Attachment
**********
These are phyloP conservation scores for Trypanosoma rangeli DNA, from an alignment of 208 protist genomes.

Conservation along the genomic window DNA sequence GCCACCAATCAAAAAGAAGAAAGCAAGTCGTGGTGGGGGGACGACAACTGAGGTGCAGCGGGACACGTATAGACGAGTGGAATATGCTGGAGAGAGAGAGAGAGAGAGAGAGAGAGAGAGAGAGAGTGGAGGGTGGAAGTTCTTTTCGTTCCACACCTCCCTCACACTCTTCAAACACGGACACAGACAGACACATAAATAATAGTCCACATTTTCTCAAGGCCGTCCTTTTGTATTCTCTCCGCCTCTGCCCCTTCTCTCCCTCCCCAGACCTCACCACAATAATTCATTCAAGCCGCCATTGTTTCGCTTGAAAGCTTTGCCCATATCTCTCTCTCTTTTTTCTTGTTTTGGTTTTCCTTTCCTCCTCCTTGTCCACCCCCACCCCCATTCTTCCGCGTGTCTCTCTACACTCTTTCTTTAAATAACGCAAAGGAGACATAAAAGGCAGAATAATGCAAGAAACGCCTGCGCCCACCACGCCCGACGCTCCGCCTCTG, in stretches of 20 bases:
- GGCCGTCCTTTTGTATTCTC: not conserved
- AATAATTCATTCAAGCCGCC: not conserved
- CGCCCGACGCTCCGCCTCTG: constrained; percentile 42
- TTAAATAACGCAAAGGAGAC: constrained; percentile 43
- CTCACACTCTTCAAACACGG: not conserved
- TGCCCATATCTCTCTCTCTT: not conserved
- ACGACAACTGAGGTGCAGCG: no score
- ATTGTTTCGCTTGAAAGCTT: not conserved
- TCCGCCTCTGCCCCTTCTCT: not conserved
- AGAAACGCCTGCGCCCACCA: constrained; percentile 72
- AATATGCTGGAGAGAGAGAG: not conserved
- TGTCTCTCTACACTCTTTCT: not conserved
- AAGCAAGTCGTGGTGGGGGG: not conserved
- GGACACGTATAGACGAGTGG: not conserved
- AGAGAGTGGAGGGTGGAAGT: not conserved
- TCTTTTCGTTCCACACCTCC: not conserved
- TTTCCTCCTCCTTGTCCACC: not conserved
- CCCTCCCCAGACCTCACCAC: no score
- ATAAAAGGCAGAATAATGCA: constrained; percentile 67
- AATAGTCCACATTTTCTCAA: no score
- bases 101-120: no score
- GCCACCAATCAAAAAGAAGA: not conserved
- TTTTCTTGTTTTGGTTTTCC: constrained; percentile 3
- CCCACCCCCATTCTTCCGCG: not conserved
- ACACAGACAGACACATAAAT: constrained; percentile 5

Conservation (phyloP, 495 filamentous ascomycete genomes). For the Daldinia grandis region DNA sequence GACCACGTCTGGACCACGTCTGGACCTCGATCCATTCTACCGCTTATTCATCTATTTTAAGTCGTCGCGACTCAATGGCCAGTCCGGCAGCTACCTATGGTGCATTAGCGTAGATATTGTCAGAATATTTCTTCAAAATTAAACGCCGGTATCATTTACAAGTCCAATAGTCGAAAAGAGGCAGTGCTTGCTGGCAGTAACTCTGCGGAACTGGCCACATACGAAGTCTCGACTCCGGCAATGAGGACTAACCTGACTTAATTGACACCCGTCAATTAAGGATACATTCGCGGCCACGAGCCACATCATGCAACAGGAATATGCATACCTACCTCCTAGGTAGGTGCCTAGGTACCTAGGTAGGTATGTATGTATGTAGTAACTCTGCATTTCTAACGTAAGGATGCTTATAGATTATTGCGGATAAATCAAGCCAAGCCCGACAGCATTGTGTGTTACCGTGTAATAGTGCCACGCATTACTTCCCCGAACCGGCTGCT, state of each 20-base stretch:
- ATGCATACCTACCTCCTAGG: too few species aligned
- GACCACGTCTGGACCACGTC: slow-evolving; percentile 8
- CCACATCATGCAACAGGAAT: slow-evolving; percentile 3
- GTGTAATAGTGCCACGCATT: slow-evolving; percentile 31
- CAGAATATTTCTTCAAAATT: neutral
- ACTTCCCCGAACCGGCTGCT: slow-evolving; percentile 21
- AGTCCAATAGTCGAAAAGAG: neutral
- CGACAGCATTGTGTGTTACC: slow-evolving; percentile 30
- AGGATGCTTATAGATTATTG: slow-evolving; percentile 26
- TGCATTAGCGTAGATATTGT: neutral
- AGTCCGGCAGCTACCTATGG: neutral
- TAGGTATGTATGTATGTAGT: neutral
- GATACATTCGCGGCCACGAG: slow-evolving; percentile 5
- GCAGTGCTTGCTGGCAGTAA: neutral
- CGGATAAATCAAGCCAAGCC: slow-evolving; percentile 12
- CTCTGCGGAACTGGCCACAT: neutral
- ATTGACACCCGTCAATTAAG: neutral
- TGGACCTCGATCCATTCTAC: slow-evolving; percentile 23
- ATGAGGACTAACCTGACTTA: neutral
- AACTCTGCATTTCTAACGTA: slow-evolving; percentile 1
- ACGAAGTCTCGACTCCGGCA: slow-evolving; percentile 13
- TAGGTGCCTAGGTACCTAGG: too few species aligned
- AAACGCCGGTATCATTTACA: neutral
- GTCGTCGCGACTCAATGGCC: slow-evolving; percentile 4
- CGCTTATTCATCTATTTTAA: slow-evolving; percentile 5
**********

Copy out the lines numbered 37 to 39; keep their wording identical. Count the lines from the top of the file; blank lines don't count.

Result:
- AGGATGCTTATAGATTATTG: slow-evolving; percentile 26
- TGCATTAGCGTAGATATTGT: neutral
- AGTCCGGCAGCTACCTATGG: neutral